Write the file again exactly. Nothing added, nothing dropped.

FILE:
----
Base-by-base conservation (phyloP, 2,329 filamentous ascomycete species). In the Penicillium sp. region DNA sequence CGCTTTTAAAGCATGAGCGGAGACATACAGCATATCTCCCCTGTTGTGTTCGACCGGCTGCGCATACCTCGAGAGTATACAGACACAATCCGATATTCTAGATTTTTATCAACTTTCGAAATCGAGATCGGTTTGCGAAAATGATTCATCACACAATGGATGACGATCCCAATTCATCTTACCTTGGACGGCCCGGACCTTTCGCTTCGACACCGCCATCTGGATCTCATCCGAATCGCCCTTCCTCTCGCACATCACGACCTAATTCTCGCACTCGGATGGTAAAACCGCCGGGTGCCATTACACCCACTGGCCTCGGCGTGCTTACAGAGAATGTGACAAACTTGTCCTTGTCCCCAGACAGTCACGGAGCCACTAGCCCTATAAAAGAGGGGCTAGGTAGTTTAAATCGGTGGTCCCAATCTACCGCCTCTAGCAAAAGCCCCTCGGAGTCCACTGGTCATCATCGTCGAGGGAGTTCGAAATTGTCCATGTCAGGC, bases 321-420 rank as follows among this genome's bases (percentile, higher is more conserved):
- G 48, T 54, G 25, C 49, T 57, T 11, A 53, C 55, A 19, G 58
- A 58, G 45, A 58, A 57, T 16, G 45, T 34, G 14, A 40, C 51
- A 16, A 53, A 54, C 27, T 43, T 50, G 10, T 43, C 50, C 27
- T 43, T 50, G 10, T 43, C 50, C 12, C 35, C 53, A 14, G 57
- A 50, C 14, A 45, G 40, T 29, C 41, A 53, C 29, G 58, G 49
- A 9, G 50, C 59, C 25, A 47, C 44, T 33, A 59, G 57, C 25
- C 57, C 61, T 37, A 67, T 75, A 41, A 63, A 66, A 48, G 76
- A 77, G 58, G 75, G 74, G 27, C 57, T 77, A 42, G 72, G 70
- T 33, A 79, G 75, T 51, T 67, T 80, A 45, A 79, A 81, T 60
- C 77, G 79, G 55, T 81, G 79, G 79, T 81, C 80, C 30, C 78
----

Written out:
Base-by-base conservation (phyloP, 2,329 filamentous ascomycete species). In the Penicillium sp. region DNA sequence CGCTTTTAAAGCATGAGCGGAGACATACAGCATATCTCCCCTGTTGTGTTCGACCGGCTGCGCATACCTCGAGAGTATACAGACACAATCCGATATTCTAGATTTTTATCAACTTTCGAAATCGAGATCGGTTTGCGAAAATGATTCATCACACAATGGATGACGATCCCAATTCATCTTACCTTGGACGGCCCGGACCTTTCGCTTCGACACCGCCATCTGGATCTCATCCGAATCGCCCTTCCTCTCGCACATCACGACCTAATTCTCGCACTCGGATGGTAAAACCGCCGGGTGCCATTACACCCACTGGCCTCGGCGTGCTTACAGAGAATGTGACAAACTTGTCCTTGTCCCCAGACAGTCACGGAGCCACTAGCCCTATAAAAGAGGGGCTAGGTAGTTTAAATCGGTGGTCCCAATCTACCGCCTCTAGCAAAAGCCCCTCGGAGTCCACTGGTCATCATCGTCGAGGGAGTTCGAAATTGTCCATGTCAGGC, bases 321-420 rank as follows among this genome's bases (percentile, higher is more conserved):
- G 48, T 54, G 25, C 49, T 57, T 11, A 53, C 55, A 19, G 58
- A 58, G 45, A 58, A 57, T 16, G 45, T 34, G 14, A 40, C 51
- A 16, A 53, A 54, C 27, T 43, T 50, G 10, T 43, C 50, C 27
- T 43, T 50, G 10, T 43, C 50, C 12, C 35, C 53, A 14, G 57
- A 50, C 14, A 45, G 40, T 29, C 41, A 53, C 29, G 58, G 49
- A 9, G 50, C 59, C 25, A 47, C 44, T 33, A 59, G 57, C 25
- C 57, C 61, T 37, A 67, T 75, A 41, A 63, A 66, A 48, G 76
- A 77, G 58, G 75, G 74, G 27, C 57, T 77, A 42, G 72, G 70
- T 33, A 79, G 75, T 51, T 67, T 80, A 45, A 79, A 81, T 60
- C 77, G 79, G 55, T 81, G 79, G 79, T 81, C 80, C 30, C 78